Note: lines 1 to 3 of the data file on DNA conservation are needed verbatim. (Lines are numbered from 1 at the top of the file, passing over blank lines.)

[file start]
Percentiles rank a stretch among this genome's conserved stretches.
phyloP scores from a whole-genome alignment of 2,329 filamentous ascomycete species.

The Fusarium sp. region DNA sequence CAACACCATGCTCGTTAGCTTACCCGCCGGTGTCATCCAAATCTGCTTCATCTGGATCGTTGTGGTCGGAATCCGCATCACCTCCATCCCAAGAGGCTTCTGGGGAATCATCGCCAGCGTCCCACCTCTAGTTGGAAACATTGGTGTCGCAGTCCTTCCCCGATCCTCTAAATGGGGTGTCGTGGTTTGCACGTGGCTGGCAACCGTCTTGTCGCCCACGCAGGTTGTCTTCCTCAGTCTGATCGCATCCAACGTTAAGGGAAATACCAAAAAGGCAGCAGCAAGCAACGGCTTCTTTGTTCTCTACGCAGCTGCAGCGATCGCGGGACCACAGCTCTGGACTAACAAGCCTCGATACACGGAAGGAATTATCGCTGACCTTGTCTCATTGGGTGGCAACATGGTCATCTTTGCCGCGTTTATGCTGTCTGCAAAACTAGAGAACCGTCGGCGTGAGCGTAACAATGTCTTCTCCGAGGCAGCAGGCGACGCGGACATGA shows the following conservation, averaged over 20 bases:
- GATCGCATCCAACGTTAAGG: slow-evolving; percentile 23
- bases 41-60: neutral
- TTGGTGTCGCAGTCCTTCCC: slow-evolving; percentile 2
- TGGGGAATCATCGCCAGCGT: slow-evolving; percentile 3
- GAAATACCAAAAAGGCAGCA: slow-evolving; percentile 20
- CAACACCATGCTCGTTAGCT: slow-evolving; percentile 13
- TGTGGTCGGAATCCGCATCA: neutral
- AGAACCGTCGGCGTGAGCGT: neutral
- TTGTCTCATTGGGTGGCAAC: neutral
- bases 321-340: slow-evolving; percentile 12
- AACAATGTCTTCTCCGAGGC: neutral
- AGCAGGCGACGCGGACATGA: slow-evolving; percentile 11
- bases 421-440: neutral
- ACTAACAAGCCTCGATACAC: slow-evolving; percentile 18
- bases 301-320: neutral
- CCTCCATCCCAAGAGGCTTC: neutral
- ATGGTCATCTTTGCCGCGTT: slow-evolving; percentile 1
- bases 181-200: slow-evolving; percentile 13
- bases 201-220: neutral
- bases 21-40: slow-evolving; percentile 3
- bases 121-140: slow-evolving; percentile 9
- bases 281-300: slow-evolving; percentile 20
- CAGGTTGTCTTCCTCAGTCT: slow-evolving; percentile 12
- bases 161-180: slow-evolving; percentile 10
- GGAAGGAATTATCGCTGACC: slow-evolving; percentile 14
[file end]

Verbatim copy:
Percentiles rank a stretch among this genome's conserved stretches.
phyloP scores from a whole-genome alignment of 2,329 filamentous ascomycete species.

The Fusarium sp. region DNA sequence CAACACCATGCTCGTTAGCTTACCCGCCGGTGTCATCCAAATCTGCTTCATCTGGATCGTTGTGGTCGGAATCCGCATCACCTCCATCCCAAGAGGCTTCTGGGGAATCATCGCCAGCGTCCCACCTCTAGTTGGAAACATTGGTGTCGCAGTCCTTCCCCGATCCTCTAAATGGGGTGTCGTGGTTTGCACGTGGCTGGCAACCGTCTTGTCGCCCACGCAGGTTGTCTTCCTCAGTCTGATCGCATCCAACGTTAAGGGAAATACCAAAAAGGCAGCAGCAAGCAACGGCTTCTTTGTTCTCTACGCAGCTGCAGCGATCGCGGGACCACAGCTCTGGACTAACAAGCCTCGATACACGGAAGGAATTATCGCTGACCTTGTCTCATTGGGTGGCAACATGGTCATCTTTGCCGCGTTTATGCTGTCTGCAAAACTAGAGAACCGTCGGCGTGAGCGTAACAATGTCTTCTCCGAGGCAGCAGGCGACGCGGACATGA shows the following conservation, averaged over 20 bases: